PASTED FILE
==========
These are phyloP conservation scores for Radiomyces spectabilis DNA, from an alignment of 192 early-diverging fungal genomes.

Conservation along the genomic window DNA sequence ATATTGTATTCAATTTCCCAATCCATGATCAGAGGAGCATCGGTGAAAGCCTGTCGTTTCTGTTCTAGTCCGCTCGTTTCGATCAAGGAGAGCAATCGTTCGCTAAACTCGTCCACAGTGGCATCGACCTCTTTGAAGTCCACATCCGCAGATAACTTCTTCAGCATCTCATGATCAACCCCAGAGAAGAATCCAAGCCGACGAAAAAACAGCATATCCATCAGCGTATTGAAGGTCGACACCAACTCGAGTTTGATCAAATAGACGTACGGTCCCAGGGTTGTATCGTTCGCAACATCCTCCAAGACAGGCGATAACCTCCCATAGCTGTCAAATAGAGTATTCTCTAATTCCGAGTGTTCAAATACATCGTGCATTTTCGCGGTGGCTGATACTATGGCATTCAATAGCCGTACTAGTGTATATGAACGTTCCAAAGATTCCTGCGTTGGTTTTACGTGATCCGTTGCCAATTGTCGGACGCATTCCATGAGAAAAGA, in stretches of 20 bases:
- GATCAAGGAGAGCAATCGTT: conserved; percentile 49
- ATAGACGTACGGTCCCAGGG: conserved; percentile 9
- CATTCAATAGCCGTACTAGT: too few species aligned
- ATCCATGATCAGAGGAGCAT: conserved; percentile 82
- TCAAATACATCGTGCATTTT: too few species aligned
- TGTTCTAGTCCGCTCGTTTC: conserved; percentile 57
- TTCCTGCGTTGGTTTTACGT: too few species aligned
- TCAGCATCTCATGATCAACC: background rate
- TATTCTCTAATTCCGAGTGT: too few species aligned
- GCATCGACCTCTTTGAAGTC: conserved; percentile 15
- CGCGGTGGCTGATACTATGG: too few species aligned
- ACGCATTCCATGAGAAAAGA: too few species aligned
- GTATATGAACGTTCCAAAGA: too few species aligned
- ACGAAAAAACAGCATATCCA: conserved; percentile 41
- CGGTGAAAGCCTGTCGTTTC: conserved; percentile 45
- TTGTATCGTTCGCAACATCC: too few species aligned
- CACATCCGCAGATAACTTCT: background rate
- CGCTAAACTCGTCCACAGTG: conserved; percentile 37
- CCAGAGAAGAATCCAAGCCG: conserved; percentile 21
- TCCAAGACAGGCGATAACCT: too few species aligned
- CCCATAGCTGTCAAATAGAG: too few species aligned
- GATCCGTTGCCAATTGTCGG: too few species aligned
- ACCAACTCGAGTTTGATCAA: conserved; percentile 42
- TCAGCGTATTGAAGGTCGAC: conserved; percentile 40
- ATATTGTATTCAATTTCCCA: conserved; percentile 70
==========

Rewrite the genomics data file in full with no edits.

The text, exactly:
These are phyloP conservation scores for Radiomyces spectabilis DNA, from an alignment of 192 early-diverging fungal genomes.

Conservation along the genomic window DNA sequence ATATTGTATTCAATTTCCCAATCCATGATCAGAGGAGCATCGGTGAAAGCCTGTCGTTTCTGTTCTAGTCCGCTCGTTTCGATCAAGGAGAGCAATCGTTCGCTAAACTCGTCCACAGTGGCATCGACCTCTTTGAAGTCCACATCCGCAGATAACTTCTTCAGCATCTCATGATCAACCCCAGAGAAGAATCCAAGCCGACGAAAAAACAGCATATCCATCAGCGTATTGAAGGTCGACACCAACTCGAGTTTGATCAAATAGACGTACGGTCCCAGGGTTGTATCGTTCGCAACATCCTCCAAGACAGGCGATAACCTCCCATAGCTGTCAAATAGAGTATTCTCTAATTCCGAGTGTTCAAATACATCGTGCATTTTCGCGGTGGCTGATACTATGGCATTCAATAGCCGTACTAGTGTATATGAACGTTCCAAAGATTCCTGCGTTGGTTTTACGTGATCCGTTGCCAATTGTCGGACGCATTCCATGAGAAAAGA, in stretches of 20 bases:
- GATCAAGGAGAGCAATCGTT: conserved; percentile 49
- ATAGACGTACGGTCCCAGGG: conserved; percentile 9
- CATTCAATAGCCGTACTAGT: too few species aligned
- ATCCATGATCAGAGGAGCAT: conserved; percentile 82
- TCAAATACATCGTGCATTTT: too few species aligned
- TGTTCTAGTCCGCTCGTTTC: conserved; percentile 57
- TTCCTGCGTTGGTTTTACGT: too few species aligned
- TCAGCATCTCATGATCAACC: background rate
- TATTCTCTAATTCCGAGTGT: too few species aligned
- GCATCGACCTCTTTGAAGTC: conserved; percentile 15
- CGCGGTGGCTGATACTATGG: too few species aligned
- ACGCATTCCATGAGAAAAGA: too few species aligned
- GTATATGAACGTTCCAAAGA: too few species aligned
- ACGAAAAAACAGCATATCCA: conserved; percentile 41
- CGGTGAAAGCCTGTCGTTTC: conserved; percentile 45
- TTGTATCGTTCGCAACATCC: too few species aligned
- CACATCCGCAGATAACTTCT: background rate
- CGCTAAACTCGTCCACAGTG: conserved; percentile 37
- CCAGAGAAGAATCCAAGCCG: conserved; percentile 21
- TCCAAGACAGGCGATAACCT: too few species aligned
- CCCATAGCTGTCAAATAGAG: too few species aligned
- GATCCGTTGCCAATTGTCGG: too few species aligned
- ACCAACTCGAGTTTGATCAA: conserved; percentile 42
- TCAGCGTATTGAAGGTCGAC: conserved; percentile 40
- ATATTGTATTCAATTTCCCA: conserved; percentile 70